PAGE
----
A few months ago, a friend asked how I was feeling about it all. She wanted to make sure I wasn’t feeling pressure to write just the right thing or try to fix irreparable brokenness or take care of people while neglecting my own care. She said I could stop blogging whenever it wasn’t good for me anymore. I assured her, no, no. The blog is good for me. I love it. What would we be without the blog?
And now, months later, I still wonder what all we can be — not in the absence of the blog but as an extension of it. We are more than a blog. We are more than an Etsy shop. We are facilitating connection one necklace and story at a time. Through your participation in this, folks are reminded that they are not alone. People are reminded that with the whistle they wear or carry with them, they are a part of a unique community that is committed to staring darkness to the little corner it is destined to be confined to. Each whistle comes with a side of YOU GOT THIS and LET’S KICK THE SH*T out of darkness. I love that.
In my short time meeting with you all somewhat-regularly here, you have taught me so much. I’ve talked with strangers about their shared experiences and it’s been the most sincere honor. Your heartbreak is my heartbreak. Through our shared care for each other we have a beautiful network of connections. I’ve learned that though every struggle is different and unique, it seems most of us feel just a bit better when we know we aren’t alone. I think we want to be connected. I’ve learned sometimes we don’t want to admit that. Sometimes the whistles are just an excuse to talk to someone. I’ll be just an excuse all day long. Meaningful things happen when we get over having a reason to talk and then just do real, honest talking.
I think change is in the air for us. I wish I knew exactly where and what and how only because I want to be doing it now. I think of the famous line in When Harry Met Sally. (Spoiler ahead. Although, you’ve had 25 whole years to watch this…) Harry finally realizes he wants to be with Sally. Sally finally admits she loves Harry. Harry runs to Sally and says “when you know you want to be with someone for the rest of your life, you want the rest of your life to start right now.”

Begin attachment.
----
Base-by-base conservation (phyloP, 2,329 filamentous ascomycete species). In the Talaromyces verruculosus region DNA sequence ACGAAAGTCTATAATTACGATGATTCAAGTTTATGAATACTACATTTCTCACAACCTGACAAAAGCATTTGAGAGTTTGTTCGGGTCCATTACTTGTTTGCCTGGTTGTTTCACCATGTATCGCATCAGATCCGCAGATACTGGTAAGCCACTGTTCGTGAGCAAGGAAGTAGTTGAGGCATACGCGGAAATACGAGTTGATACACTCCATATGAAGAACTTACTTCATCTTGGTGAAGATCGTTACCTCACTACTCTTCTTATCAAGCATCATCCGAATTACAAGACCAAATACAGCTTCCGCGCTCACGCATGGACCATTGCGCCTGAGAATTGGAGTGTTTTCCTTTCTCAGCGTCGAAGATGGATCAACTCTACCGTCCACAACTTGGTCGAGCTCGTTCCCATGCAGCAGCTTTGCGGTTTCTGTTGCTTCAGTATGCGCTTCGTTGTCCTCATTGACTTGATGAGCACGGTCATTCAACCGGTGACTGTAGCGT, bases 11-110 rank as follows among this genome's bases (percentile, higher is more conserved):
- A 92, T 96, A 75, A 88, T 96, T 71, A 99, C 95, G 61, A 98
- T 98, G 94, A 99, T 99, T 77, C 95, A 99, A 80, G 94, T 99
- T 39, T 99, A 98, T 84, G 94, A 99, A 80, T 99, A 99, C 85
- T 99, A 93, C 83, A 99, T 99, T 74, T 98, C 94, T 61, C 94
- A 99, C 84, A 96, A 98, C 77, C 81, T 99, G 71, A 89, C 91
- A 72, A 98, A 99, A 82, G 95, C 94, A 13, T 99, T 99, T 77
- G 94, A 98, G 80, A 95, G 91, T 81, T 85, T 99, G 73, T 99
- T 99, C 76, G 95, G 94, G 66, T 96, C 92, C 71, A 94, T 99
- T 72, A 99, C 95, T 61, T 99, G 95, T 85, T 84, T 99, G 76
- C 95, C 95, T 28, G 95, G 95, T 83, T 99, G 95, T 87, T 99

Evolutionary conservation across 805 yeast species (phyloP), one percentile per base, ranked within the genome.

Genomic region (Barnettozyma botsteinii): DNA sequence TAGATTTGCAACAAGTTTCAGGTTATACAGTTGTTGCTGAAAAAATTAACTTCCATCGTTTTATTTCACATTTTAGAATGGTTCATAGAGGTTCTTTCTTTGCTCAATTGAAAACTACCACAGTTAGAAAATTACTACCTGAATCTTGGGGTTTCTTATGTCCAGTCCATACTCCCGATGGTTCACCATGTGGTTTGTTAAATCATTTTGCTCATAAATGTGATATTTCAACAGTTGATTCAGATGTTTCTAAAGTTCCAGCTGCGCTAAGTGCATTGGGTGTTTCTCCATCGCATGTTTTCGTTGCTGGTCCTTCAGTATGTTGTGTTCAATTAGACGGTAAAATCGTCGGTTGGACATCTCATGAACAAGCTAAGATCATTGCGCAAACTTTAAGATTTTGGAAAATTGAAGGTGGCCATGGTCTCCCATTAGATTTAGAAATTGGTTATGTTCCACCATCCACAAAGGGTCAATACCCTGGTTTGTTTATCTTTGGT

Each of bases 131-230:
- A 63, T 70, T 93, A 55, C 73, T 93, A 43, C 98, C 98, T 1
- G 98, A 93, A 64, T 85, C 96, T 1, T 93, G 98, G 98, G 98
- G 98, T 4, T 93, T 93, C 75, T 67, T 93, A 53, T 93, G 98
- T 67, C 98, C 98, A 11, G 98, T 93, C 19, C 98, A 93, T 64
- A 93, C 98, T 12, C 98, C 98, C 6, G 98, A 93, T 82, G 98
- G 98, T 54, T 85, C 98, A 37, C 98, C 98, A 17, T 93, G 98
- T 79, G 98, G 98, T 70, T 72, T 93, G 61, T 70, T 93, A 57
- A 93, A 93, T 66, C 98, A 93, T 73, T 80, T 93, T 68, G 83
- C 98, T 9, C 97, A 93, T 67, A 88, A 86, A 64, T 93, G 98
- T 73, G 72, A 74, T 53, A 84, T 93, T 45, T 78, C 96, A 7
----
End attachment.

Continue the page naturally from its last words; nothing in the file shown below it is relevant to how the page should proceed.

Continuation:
A major life change in the loss of my mom totally dropped me out of my orbit. I had plans! I was knocking out Organic Chemistry! I had applied to grad school! I was going to get out of this city that I can love and hate in the span of a minute!
And then change.
A change I couldn’t escape. And while many parts of this change have beaten me down, so many parts of it have shaped me and made me a better Emily. I never would have asked for this. My mom’s death opened my eyes to the hurt and pain that was running rampant in the world. I just hadn’t stopped to see it. And now I can’t un-see, un-hear or un-carry the stories I’ve heard. Rather than bog me down though, I open my arms and smile. “You’re one of us.” One of the beautifully, broken, worn down, accepted and loved members of the community I’ve so needed. I can’t fix it but you won’t go it alone. Change brought us together.
So like Harry, when you know what you love and care about you just want to be loving and caring about it as soon as possible for as long as possible. For however long we are able to meet here, pour ourselves some proverbial coffee and just hang out, it’s what I want to be doing. I think what change has brought us in this little space is sacred and life-changing.
Part of me believes a larger plan is afoot. We could make necklaces and blog and that’s great. We could also be something more. Who knows!
As we evolve (and maybe even grow!), here’s what you can expect: 1. We’ll be here. I’ll be making whistle necklaces until kingdom come, if need be. Take that to the bank; 2. We’ll be in touch. I love this little blog. I imagine the topics might shift a little. After a year of writing about grief and loss, I feel okay talking more about general life. I love my mom always and forever but I may not write as much about how I miss her. I think at this point that’s just given. 3. We’ll be creating. Behind the scenes we’re dreaming and scheming of ways we can create pathways to connection. We want to make hope seem as obvious and sure as the sun. We want to be the reason and excuse you need to talk about tough stuff, knowing we’re always in your corner.
In the meantime, feel free to leave a comment and let us know why you’re here. Let us know what’s helpful for you. Let us know why Whistling & Co. might be meaningful for you. That feedback will only shape and mold this project. Each of you plays such an awesome, important role in this. Thanks so much for being a part of it!